KURTZ: Storytelling, and narration so important to the art of television news. Absolutely, so striking Bob Simon was doing this up until the time of his death, 73, working on that Ebola story -- nice to have a chance for you to remember this great journalist, Bob Simon.

ROBERTS: Let me tell you one other quick thing, if I could, Howie everyone talks about the time he spent in Iraq but he said that the time that he was most frightened he was in Bosnia when he was stopped at a checkpoint, these were not the normal guys, the were Muj, Mujahideen, these were bad people and for half an hour Bob thought he was within a hair's breath of being executed. He escaped that like he has so many other situations and that's the time he really was afraid for his life.

KURTZ: John Roberts, thanks very much.

Still to come, your top tweets, and was it quackery for an MSNBC host to ask Eric Holder a rather weird question?


KURTZ: Time for your top tweets, do you just Jon Stewart more than a real anchors? Jay Paul yes. The rest are robots with stiffly stark shirts, reading off a teleprompter and play very loud commercials, no diversions. Joe Paille, I'm certainly not a liberal but because he's more genuine and personal in contrast to robotic commentators, I'd say yes.

Now, Melissa Harris-Perry was winding up an interview on her MSNBC show when she put this question to Eric Holder.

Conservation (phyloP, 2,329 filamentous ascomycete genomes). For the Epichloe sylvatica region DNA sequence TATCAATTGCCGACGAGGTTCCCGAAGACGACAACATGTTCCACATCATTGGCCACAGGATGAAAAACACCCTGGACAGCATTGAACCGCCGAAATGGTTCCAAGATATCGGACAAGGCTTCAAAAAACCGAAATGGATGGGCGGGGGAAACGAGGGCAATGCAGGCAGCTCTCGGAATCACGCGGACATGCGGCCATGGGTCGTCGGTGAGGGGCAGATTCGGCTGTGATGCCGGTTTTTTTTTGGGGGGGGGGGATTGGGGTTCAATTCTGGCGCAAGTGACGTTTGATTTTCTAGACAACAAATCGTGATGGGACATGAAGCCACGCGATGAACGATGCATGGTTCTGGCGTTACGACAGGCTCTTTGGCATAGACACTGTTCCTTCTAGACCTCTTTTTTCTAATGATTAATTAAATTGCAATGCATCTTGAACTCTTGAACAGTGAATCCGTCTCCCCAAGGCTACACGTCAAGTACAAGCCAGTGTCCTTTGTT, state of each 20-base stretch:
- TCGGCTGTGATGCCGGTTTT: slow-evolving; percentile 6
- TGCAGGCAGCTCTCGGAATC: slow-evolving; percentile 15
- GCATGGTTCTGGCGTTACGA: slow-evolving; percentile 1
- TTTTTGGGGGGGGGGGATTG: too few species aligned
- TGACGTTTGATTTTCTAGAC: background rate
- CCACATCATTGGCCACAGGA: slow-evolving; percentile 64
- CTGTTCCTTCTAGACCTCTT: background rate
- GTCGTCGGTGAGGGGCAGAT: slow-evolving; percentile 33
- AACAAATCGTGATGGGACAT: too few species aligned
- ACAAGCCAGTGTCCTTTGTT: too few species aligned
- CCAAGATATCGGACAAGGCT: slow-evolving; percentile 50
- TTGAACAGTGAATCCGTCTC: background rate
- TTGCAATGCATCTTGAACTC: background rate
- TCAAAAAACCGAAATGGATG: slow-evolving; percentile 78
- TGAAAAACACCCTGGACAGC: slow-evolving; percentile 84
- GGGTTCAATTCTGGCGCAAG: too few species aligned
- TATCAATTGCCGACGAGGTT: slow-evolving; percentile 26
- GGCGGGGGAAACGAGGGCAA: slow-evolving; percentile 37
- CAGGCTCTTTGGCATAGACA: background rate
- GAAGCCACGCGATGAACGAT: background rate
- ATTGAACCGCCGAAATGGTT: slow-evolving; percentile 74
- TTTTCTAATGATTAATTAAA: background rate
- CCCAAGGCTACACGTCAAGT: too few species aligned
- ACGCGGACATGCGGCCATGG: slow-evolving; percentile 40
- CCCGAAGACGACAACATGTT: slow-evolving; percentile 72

MELISSA HARRIS-PERRY, MSNBC: You know that we call you the duck in nerd land?


HARRIS-PERRY: We call you the duck. In nerd land, you have a very sort of placid and even way of presenting but you are just working for justice underneath. Would you quack for us?

HOLDER: I'm not sure I'm going to do that. But I like the analogy.


KURTZ: This is a smart lady. I know she was trying to end on a light note. But that made me cringe, just working for justice underneath. This is the attorney general of the United States. I guess she just got that thrown out the leg. That's if for this edition of "MediaBuzz" from New York City. I'm Howard Kurtz. I hope you like our Facebook page, we post a lot of original content there, and we are going back to Washington where it's just as cold as it is here in the city. Next Sunday morning, 11 and 5 eastern, with the latest buzz.